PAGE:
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UC Berkeley coach says Southwest Airlines asked for Facebook proof biracial son was of her

Lindsay Gottlieb says that she was asked to prove that her son, Jordan belonged to her, even if it is a mother in the neighborhood said that they are not the same question.

(Lindsay Gottlieb/Twitter)

Lindsay Gottlieb, the University of California ‘s women’ s basketball coach, says she was “shocked” with West after one of the airline staff allegedly asked her to prove that she was the mother of her biracial son for getting a flight.

“I am shocked that after about 50 times of flying with my 1-year-old son[,] the cashier staff told me that I had to ‘prove’ that he was my son, despite the fact that his passport,” Gottlieb, who is white, wrote on Twitter, according to KPIX. “They said: we have a different last name. My guess is because he has a different skin color.”

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Gottlieb shared her story on Sunday night, after allegedly being questioned about her son for a flight leaving from the International Airport of Denver, according to KPIX.

Southwest Airlines investigating after employee questions Cal women’s basketball coach Lindsay Gottlieb about her son. https://t.co/HZP0ai8x8N pic.twitter.com/DLiGwz4h8w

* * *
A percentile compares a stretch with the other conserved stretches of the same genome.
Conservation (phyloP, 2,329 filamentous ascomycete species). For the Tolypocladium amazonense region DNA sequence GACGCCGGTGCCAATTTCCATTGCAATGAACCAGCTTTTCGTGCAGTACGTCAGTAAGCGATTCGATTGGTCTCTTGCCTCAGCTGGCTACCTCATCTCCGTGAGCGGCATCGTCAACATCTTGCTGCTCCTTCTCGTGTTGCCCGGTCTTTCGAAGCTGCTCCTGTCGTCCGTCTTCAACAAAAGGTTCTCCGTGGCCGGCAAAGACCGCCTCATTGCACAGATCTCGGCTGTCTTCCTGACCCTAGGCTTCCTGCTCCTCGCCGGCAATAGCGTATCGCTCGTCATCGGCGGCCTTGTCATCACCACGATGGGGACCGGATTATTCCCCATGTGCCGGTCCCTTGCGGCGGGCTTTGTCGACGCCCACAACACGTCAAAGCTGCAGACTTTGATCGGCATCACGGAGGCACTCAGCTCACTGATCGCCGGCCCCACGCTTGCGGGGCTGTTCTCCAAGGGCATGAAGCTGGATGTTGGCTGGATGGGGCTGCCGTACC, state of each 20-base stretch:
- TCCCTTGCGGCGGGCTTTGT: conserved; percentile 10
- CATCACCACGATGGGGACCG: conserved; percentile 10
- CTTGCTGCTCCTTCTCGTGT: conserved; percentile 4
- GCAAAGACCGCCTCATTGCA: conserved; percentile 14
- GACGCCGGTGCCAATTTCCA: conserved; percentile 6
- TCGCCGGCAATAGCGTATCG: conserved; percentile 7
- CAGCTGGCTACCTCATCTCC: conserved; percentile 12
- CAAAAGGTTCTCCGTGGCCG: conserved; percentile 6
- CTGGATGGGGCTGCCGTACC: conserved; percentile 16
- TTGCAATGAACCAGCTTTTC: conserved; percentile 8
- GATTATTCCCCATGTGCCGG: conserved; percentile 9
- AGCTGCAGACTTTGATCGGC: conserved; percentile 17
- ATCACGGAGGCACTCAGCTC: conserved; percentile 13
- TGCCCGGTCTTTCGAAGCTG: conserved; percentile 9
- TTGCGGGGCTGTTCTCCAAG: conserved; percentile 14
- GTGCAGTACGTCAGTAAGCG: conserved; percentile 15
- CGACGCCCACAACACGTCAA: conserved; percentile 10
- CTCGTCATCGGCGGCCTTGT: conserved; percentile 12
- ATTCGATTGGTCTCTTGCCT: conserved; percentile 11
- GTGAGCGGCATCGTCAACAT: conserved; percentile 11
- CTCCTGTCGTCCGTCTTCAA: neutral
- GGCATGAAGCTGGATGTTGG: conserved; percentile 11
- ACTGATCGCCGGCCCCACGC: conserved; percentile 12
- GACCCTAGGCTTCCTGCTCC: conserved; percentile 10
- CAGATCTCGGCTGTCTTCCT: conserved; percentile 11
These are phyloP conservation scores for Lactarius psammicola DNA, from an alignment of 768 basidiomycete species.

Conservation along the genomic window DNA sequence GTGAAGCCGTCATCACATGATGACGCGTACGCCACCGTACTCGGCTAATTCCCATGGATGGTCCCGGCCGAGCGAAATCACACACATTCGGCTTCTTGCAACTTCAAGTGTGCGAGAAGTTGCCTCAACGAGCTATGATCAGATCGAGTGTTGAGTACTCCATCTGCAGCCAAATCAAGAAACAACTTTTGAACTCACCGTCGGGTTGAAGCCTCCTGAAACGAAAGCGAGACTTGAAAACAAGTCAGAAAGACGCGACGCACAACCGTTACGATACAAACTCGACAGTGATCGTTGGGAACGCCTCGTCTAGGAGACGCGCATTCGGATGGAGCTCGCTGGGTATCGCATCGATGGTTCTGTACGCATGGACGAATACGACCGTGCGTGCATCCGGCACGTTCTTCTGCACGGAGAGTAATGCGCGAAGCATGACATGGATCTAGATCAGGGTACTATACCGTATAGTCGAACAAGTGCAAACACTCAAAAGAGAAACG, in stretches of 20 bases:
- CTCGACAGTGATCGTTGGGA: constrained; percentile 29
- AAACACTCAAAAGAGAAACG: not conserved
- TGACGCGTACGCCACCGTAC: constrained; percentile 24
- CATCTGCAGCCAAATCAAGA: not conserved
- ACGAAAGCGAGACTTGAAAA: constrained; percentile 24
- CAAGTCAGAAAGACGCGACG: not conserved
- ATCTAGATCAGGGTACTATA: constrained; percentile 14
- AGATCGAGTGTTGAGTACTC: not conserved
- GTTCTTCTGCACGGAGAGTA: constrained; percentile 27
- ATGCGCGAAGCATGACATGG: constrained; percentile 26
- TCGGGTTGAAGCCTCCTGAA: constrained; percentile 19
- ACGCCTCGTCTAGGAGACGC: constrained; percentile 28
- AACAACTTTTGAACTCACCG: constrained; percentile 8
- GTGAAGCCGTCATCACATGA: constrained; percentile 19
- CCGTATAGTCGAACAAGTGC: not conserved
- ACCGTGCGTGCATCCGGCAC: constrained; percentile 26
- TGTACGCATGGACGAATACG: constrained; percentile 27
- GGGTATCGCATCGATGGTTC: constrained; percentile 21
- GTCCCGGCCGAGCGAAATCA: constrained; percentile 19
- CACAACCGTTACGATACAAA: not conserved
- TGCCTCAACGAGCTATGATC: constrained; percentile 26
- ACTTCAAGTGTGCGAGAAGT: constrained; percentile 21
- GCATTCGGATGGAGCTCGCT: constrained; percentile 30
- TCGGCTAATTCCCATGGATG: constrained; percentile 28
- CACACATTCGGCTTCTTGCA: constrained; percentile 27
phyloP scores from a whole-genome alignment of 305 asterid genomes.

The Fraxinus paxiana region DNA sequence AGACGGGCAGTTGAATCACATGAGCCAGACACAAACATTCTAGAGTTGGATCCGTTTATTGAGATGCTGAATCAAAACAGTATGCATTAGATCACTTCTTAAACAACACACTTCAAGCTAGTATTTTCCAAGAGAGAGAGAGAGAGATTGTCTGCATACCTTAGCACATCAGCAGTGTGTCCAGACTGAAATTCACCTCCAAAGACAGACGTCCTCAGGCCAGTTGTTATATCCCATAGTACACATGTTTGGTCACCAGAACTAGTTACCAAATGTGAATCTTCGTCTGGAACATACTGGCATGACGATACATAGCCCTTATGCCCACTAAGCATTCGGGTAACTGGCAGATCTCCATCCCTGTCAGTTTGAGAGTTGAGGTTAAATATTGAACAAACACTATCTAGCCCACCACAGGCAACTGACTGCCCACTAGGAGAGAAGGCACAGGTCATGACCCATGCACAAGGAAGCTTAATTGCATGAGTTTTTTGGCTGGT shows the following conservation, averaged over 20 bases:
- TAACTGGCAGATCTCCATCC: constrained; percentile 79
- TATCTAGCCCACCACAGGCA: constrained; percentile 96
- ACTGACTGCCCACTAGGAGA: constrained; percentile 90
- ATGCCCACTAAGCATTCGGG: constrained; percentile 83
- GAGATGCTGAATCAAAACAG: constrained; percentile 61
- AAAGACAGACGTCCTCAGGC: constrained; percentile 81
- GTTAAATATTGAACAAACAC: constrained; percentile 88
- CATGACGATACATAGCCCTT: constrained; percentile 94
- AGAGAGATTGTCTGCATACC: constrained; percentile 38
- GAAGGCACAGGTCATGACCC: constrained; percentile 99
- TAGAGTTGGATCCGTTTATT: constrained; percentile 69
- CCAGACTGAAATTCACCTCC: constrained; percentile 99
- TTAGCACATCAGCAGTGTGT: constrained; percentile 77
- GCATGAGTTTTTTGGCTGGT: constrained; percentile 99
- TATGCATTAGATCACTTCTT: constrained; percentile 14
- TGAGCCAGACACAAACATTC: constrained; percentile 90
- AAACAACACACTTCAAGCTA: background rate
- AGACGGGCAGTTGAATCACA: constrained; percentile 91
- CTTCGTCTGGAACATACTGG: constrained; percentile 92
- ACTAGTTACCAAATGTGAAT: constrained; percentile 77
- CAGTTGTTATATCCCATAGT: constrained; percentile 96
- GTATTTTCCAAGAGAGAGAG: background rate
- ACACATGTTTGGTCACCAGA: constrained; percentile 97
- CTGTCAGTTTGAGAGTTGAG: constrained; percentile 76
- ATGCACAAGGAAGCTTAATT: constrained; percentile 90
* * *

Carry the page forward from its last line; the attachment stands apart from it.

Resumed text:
— KPIX 5 (@KPIXtv) 29 May 2018

She added that she was asked not only for a birth certificate as a matter of “federal law,” but also to the pull of a Facebook post that would further prove that she was mother to 1-year-old son Jordan, Peter Martin, with whom she and fiancé, Patrick Martin welcomed last May.

Gottlieb do not think that the boy is the last name had a lot to do with the Southwest agent need for proof.

“The mother next to me said that they never asked for proof” when traveling with a child who has a different last name, Gottlieb tweeted. “Not shocking, not mixed-race family,” she added the mother said.

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The southwest has since reached Gottlieb “address her concerns,” according to a statement from the carrier shared with Fox News.

“We are looking for this specific interaction, and we are working with the Customer directly to the address of its concerns,” the airline wrote. “Our Employees are well regarded for their Hospitality and we always strive to provide the best experience for everyone who trusts us with their journey.”

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Gottlieb told KPIX she does not like the whole airline is responsible for the acts of an employee, but that she felt the need to say anything about the name of her son.

“I feel as a white female, with a position of privilege and a platform where someone will listen, it is my responsibility to say, ‘Hey, this is what happened, this is not GOOD’, she told KPIX 5. “And maybe somewhere in the line that helps my son, who is biracial and will for his whole life.”

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